Omdia AI in Medical Imaging Survey

20th May 2022

Omdia, in collaboration with BMUS, is conducting a survey on AI (artificial intelligence) in medical imaging, within imaging professionals. Please support our research on this fascinating and important topic.

What are YOUR attitudes on imaging AI? These are important because attitudes can affect adoption. All responses will be anonymous. A free summary of the research findings will be available by the end of 2022 and initial results will be presented at the BMUS annual scientific meeting this December.

Please click the link below to take part:

Ultrasound and AI – Where are We?

Ultrasound is an amazing technology. Compared to other imaging modalities (like CT and MRI) it is convenient, cheap, non-claustrophobic and it delivers results in real-time. With so much current interest in AI, where are we with AI approaches to ultrasound?

Let’s first consider the broader context of AI systems for medical imaging. In the last five years especially, the scientific literature has exploded with examples of teams developing AI systems (many using imaging) for diagnosing a wide range of diseases. AI systems use a set of machine learning techniques (such as neural networks and boosted decision trees) which has the potential to achieve diagnostic accuracy more accurate than the best human clinicians. Several AI systems for ultrasound have now been approved by the FDA and other regulators. It is all but certain that we will see the development of ever more sophisticated AI systems for medical imaging.

In the context of AI, ultrasound has a significant disadvantage compared to other types of medical imaging. X-ray, CT and MRI involve the acquisition of an image which can be easily aligned with anatomical features, by following fixed, tried and tested protocols. This results in standard inputs which is what AI systems rely on to be ‘trained’. But with ultrasound, imaging is done by sweeping the probe over the surface of the body, giving a flowing time series of more qualitative impressions. The constantly shifting image means that a standard image is less relevant and harder to obtain. Therefore, training AI systems for ultrasound can be more challenging.

So, ultrasound is a ‘hard case’ for AI. Does this mean that there has been no AI development in ultrasound? Far from it. Actually, the future looks promising for AI ultrasound systems. This is a testament to the versatility of how AI can be applied in medical imaging.  Essentially, AI software for ultrasound has been developed to search for a standard image and use this to make measurements by other AI algorithms. So, AI software uses ultrasound in quite a different way compared to a human practitioner. And AI software for ultrasound is also different from how AI systems work in other types of imaging: it has an additional step when it searches for a standard image.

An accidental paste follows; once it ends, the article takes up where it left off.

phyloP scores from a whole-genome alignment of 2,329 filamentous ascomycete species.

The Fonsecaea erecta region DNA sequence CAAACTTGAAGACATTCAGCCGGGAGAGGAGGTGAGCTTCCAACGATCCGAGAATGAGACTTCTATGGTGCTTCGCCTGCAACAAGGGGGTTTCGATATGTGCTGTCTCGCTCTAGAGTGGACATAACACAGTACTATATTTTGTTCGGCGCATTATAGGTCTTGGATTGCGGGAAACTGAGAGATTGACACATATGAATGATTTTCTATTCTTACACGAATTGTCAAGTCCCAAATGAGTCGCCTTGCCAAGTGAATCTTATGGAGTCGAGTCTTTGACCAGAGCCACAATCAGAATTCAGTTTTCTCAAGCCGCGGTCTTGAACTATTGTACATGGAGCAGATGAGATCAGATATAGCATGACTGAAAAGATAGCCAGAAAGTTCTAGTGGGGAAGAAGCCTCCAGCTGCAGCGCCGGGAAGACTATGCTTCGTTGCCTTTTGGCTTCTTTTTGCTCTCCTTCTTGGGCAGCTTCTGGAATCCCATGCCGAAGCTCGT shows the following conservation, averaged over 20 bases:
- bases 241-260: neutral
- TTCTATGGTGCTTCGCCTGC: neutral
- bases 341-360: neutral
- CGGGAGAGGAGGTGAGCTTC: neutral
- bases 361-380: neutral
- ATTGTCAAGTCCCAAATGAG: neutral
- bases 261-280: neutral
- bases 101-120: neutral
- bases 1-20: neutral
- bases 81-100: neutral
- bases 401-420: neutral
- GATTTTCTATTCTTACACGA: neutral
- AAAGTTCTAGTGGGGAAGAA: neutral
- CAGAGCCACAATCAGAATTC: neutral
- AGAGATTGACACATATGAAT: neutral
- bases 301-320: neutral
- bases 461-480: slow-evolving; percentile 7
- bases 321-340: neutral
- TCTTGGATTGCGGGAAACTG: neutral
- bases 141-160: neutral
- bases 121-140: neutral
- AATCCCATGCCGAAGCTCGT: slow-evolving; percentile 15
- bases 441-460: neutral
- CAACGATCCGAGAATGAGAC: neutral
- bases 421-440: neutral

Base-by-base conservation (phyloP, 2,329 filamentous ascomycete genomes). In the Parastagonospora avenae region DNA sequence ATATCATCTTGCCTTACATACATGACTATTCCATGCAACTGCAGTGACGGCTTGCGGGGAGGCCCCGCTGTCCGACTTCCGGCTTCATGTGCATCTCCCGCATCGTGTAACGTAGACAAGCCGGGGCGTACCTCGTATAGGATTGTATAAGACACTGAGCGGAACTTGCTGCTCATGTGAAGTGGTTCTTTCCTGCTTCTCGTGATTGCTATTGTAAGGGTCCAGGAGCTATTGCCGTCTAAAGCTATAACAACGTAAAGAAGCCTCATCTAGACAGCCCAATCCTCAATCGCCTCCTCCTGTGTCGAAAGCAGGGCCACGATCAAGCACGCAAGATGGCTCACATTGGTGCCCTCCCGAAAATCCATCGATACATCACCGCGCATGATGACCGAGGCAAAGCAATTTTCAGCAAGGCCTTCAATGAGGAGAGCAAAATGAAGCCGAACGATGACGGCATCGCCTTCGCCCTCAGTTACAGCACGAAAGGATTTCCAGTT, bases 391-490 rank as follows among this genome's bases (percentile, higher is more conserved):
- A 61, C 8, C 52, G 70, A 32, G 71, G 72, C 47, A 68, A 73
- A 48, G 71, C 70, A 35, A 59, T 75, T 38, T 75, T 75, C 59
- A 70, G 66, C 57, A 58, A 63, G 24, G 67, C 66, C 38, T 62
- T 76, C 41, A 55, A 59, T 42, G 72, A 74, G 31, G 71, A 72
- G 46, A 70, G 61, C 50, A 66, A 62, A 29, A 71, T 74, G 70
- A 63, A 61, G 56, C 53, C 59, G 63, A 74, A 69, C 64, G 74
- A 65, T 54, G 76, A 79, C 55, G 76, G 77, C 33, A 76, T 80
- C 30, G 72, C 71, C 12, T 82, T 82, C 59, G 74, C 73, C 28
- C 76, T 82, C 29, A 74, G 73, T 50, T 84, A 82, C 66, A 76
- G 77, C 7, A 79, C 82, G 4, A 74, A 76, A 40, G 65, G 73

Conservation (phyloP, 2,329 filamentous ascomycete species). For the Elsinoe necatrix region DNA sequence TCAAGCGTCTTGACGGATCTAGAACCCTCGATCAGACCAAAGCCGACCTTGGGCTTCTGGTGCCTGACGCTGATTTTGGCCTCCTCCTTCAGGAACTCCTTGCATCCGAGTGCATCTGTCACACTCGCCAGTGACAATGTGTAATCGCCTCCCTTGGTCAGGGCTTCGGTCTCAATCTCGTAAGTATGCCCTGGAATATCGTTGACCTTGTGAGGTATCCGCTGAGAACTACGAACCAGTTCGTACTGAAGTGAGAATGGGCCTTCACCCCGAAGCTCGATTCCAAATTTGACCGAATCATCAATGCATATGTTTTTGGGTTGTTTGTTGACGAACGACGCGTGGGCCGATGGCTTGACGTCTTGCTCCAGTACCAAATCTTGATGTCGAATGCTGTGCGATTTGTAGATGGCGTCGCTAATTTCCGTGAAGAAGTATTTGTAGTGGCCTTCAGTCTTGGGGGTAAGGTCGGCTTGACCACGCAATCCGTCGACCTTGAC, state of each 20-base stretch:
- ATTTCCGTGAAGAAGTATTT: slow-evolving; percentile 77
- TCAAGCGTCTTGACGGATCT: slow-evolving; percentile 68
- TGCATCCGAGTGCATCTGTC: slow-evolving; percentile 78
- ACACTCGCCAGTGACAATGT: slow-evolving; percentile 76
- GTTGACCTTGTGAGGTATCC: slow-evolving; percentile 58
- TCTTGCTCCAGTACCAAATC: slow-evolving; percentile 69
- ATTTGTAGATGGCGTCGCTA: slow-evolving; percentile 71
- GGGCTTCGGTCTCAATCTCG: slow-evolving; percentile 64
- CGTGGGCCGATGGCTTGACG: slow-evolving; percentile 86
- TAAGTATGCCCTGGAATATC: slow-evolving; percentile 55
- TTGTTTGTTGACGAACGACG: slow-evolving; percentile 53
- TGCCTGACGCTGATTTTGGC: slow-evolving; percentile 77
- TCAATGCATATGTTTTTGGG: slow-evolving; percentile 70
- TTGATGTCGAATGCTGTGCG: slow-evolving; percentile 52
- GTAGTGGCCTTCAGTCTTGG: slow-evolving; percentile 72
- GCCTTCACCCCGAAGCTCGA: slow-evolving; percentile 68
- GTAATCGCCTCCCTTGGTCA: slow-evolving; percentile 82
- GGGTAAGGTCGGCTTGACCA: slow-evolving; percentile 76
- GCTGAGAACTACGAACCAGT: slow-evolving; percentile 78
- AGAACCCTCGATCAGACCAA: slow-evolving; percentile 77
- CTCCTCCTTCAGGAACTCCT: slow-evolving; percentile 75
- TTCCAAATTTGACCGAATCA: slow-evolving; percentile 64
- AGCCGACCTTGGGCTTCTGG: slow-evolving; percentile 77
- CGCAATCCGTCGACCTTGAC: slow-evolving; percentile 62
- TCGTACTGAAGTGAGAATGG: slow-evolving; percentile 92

Several AI products for ultrasound have already been approved by the FDA. Let’s briefly look at three examples, to get an insight into how this field is developing.

  1. ClearView by ClearView DiagnosticsClearView was the first piece of AI ultrasound software to gain FDA approval, which it did in 2016. It uses machine learning to classify the shape and orientation of user-selected regions of interest in breast images.
  2. Auto 3D Bladder Volume Tool by Butterfly NetworkAuto 3D Bladder uses machine learning to quantify bladder volumes. It only works with Butterfly Network’s handheld ultrasound devices. It received FDA approval in 2020.
  3. LVivo by DiA Imaging Analysis - LVivo uses deep learning to quantify left ventricular ejection fraction (LVEF) from ultrasound images of the heart. It received FDA approval in February 2021.

Currently, AI ultrasound systems are not used as standalone diagnostics systems. Instead, they are used only to support diagnostics by a human physician. They do this by performing clinically relevant physiological measurements, for example, the thickness of the carotid artery wall or the volume of the bladder or heart ventricles. However, fully-fledged AI-based diagnostics is only a step away. Many would argue that the main obstacle is not technical, it is about regulation and perceptions. Patients might be suspicious of AI-based diagnostics, and radiographers might have ethical or legal concerns, or might simply be worried about their job security. 

AI imaging diagnostics is a rapidly developing field but the pace at which AI systems are adopted will depend crucially on the attitudes of practitioners of ultrasound. What do radiographers and radiologists think of AI imaging? That is the question that Omdia hopes to address in its survey.   If you are a practitioner of ultrasound, or any other medical imaging modality, please click on the link to participate.

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